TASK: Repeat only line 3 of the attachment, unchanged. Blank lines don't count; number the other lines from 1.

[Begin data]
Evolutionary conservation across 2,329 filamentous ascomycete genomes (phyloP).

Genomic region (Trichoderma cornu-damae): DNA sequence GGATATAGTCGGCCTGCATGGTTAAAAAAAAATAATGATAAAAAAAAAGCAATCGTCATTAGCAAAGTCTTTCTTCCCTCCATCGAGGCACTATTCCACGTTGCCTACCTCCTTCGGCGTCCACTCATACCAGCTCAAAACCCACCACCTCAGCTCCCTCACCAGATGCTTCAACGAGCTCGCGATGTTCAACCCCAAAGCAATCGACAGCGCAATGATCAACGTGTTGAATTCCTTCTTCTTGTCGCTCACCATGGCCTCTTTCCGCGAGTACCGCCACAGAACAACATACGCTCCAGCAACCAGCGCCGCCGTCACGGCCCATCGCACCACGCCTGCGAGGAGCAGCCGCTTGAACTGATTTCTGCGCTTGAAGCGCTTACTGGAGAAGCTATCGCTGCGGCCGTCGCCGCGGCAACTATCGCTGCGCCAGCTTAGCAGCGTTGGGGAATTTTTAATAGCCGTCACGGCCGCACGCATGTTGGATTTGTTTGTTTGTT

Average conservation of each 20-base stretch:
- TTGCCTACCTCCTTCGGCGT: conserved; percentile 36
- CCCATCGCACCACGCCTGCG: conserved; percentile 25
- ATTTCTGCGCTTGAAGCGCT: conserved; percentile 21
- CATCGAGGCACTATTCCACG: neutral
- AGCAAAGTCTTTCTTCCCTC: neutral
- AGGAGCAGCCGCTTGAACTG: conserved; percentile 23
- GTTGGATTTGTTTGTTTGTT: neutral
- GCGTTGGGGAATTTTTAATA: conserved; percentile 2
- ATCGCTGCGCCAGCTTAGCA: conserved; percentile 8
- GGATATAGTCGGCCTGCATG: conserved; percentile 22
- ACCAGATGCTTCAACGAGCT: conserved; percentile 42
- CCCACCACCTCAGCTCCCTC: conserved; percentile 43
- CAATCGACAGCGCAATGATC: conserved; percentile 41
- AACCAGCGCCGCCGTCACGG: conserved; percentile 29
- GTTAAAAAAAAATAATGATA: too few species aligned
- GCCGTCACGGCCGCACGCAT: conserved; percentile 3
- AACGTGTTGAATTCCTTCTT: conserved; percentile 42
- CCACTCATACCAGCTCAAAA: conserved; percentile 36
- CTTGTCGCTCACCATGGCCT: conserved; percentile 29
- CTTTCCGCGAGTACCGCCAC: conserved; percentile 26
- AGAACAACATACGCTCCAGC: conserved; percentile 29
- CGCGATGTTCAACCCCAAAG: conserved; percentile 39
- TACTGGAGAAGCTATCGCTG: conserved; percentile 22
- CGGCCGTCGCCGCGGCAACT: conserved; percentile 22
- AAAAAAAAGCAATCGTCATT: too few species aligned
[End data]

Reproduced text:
Average conservation of each 20-base stretch: